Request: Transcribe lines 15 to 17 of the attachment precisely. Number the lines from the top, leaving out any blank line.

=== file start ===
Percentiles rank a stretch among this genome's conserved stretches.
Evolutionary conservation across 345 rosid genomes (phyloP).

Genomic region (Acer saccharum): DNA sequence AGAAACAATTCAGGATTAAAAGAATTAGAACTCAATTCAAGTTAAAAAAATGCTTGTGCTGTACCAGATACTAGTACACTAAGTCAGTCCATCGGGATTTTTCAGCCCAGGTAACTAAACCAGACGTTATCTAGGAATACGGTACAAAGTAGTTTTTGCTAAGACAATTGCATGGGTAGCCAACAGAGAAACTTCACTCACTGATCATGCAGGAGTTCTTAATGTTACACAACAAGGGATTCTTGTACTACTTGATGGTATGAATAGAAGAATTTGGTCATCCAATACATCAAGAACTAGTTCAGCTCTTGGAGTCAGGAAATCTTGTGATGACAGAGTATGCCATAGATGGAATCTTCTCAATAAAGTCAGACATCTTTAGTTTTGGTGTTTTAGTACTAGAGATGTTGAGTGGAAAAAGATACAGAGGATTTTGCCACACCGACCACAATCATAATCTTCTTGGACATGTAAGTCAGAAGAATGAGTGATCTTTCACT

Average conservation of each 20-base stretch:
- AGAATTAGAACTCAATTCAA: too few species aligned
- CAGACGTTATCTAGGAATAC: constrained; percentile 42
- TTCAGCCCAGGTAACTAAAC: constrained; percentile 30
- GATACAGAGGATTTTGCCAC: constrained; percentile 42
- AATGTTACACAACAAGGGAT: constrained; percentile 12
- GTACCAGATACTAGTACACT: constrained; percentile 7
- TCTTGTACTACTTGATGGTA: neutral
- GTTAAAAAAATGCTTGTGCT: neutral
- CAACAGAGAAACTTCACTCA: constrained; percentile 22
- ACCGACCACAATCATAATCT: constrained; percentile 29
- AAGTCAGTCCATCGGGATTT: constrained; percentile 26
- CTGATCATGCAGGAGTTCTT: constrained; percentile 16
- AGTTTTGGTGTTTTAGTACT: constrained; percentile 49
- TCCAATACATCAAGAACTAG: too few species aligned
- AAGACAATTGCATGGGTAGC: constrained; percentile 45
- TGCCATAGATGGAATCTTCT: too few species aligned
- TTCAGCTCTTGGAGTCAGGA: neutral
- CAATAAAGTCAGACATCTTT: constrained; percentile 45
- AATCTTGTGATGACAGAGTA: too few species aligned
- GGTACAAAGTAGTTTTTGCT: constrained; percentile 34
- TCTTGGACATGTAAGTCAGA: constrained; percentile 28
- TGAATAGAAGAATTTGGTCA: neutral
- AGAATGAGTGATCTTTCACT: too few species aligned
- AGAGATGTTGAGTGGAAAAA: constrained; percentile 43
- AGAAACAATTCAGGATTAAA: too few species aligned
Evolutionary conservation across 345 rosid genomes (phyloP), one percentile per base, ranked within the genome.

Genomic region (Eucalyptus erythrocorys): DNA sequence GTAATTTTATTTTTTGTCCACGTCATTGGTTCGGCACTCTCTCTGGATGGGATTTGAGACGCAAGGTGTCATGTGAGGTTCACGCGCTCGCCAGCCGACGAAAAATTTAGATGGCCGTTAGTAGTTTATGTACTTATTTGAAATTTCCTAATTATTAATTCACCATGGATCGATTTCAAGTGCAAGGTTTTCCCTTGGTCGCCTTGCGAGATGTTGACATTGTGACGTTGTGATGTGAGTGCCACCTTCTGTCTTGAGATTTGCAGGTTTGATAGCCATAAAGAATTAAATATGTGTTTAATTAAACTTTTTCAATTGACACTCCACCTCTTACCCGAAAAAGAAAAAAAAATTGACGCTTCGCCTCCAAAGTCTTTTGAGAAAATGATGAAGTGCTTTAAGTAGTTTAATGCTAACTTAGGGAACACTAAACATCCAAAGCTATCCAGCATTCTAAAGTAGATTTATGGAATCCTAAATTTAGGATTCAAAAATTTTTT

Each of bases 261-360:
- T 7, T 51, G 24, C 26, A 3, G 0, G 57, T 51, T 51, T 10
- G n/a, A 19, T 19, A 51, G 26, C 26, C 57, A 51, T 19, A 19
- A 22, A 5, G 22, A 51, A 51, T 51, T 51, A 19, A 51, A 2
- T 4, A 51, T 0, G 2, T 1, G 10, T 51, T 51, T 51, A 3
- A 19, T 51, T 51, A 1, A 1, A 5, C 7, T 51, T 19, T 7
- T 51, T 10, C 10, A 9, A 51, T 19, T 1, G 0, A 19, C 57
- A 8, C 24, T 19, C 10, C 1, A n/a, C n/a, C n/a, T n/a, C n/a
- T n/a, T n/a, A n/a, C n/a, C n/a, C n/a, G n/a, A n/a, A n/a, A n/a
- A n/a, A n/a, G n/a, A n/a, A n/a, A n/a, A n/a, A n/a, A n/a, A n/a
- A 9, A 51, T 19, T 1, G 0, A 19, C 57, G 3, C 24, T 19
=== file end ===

- AAGTCAGTCCATCGGGATTT: constrained; percentile 26
- CTGATCATGCAGGAGTTCTT: constrained; percentile 16
- AGTTTTGGTGTTTTAGTACT: constrained; percentile 49